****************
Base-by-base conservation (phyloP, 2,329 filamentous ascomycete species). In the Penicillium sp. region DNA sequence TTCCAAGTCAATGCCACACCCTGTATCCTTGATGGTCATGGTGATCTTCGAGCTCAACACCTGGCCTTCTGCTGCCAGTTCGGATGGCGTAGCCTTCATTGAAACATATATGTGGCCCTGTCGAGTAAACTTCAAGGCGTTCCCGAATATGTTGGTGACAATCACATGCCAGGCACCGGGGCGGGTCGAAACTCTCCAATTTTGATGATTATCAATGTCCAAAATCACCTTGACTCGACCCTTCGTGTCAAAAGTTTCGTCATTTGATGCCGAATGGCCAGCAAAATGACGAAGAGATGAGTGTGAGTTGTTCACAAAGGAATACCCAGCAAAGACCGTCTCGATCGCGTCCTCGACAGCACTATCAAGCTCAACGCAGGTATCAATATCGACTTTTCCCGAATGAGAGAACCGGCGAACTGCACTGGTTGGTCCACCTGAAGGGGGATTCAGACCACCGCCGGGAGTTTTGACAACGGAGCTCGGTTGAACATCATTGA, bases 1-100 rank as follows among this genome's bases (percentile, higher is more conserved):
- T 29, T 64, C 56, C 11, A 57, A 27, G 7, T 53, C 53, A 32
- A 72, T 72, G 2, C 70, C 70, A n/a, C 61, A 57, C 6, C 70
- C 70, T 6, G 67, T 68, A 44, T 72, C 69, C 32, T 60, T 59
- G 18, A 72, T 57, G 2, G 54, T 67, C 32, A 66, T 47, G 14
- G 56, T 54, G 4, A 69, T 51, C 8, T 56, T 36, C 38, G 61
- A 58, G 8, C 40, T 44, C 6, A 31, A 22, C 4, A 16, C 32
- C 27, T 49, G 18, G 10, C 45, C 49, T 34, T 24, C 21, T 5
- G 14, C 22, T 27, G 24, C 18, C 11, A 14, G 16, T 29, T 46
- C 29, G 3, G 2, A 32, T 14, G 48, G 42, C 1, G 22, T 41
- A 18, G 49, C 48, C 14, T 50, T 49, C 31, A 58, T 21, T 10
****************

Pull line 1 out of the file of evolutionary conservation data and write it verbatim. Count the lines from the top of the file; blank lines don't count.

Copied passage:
Base-by-base conservation (phyloP, 2,329 filamentous ascomycete species). In the Penicillium sp. region DNA sequence TTCCAAGTCAATGCCACACCCTGTATCCTTGATGGTCATGGTGATCTTCGAGCTCAACACCTGGCCTTCTGCTGCCAGTTCGGATGGCGTAGCCTTCATTGAAACATATATGTGGCCCTGTCGAGTAAACTTCAAGGCGTTCCCGAATATGTTGGTGACAATCACATGCCAGGCACCGGGGCGGGTCGAAACTCTCCAATTTTGATGATTATCAATGTCCAAAATCACCTTGACTCGACCCTTCGTGTCAAAAGTTTCGTCATTTGATGCCGAATGGCCAGCAAAATGACGAAGAGATGAGTGTGAGTTGTTCACAAAGGAATACCCAGCAAAGACCGTCTCGATCGCGTCCTCGACAGCACTATCAAGCTCAACGCAGGTATCAATATCGACTTTTCCCGAATGAGAGAACCGGCGAACTGCACTGGTTGGTCCACCTGAAGGGGGATTCAGACCACCGCCGGGAGTTTTGACAACGGAGCTCGGTTGAACATCATTGA, bases 1-100 rank as follows among this genome's bases (percentile, higher is more conserved):